Photo/Illutration A prominent Olympic rings monument in Tokyo’s Shinjuku Ward (Asahi Shimbun file photo)

A slight majority of respondents in 28 countries oppose the Tokyo Olympics proceeding amid the COVID-19 pandemic, well below the opposition from those surveyed in Japan, according to a Paris-based market research firm.

Fifty-seven percent in the countries, including France and the United States, disagreed with holding the Games, while 43 percent agreed, Ipsos reported in the poll released July 13. 

In South Korea, 86 percent said they should not be held, while in Japan, 78 percent were opposed.

In Canada, those opposed totaled 68 percent while in the United States, the figure was 48 percent.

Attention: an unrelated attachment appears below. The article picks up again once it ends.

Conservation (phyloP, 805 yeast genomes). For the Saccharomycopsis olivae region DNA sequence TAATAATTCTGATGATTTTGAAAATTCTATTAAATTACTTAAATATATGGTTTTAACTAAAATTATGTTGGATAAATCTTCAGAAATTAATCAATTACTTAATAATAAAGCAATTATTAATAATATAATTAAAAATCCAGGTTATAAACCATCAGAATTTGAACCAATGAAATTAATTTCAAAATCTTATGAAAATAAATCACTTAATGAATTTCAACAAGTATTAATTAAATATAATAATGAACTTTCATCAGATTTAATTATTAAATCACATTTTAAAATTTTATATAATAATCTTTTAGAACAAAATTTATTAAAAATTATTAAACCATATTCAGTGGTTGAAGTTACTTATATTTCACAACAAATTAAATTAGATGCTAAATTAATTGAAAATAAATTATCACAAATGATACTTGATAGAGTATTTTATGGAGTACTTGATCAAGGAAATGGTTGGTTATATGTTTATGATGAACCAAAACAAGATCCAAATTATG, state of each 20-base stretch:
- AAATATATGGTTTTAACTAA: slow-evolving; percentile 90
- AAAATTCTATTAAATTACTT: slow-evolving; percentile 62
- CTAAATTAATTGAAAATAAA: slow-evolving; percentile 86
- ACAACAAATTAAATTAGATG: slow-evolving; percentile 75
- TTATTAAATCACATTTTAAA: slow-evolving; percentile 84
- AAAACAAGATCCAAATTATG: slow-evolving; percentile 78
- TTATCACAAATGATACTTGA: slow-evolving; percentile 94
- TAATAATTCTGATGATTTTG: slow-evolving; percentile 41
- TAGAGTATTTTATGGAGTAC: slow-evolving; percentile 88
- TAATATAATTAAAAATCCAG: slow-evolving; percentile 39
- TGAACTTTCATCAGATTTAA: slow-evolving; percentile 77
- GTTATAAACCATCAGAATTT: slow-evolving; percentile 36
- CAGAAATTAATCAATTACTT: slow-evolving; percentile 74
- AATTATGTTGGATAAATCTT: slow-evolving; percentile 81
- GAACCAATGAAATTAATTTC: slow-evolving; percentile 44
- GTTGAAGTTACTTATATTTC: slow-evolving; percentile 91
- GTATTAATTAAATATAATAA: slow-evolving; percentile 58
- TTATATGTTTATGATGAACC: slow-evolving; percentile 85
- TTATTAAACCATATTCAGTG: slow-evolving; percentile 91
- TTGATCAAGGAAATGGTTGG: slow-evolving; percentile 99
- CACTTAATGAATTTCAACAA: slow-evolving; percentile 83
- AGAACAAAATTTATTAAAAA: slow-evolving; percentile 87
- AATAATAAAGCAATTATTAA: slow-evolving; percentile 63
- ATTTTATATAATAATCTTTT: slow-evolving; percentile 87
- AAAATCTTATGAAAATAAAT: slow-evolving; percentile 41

Ipsos conducted the online survey from May 21 through June 4 in 28 countries over the staging of the Tokyo Olympics this summer.

The survey was taken more than a month before the Games’ organizers decided to ban spectators at almost all the competition venues amid the announcement over a fourth COVID-19 state of emergency for Tokyo.

A total of 19,510 people in 28 countries responded.

Concerning interest in the Tokyo Olympics, on average across the 28 countries, respondents were about equally divided.

Twenty-nine percent said they were “not at all interested” while 25 percent said they were “not very interested.”

On the other hand, 30 percent said they were “somewhat interested” and 16 percent said they were “very interested.”

In China, which will host the 2022 Winter Olympics in Beijing, 57 percent said they were either “very interested” or “somewhat interested.”

Meanwhile, in France, which will host the 2024 Summer Olympics in Paris, 68 percent said they were either “not very interested” or “not at all interested.”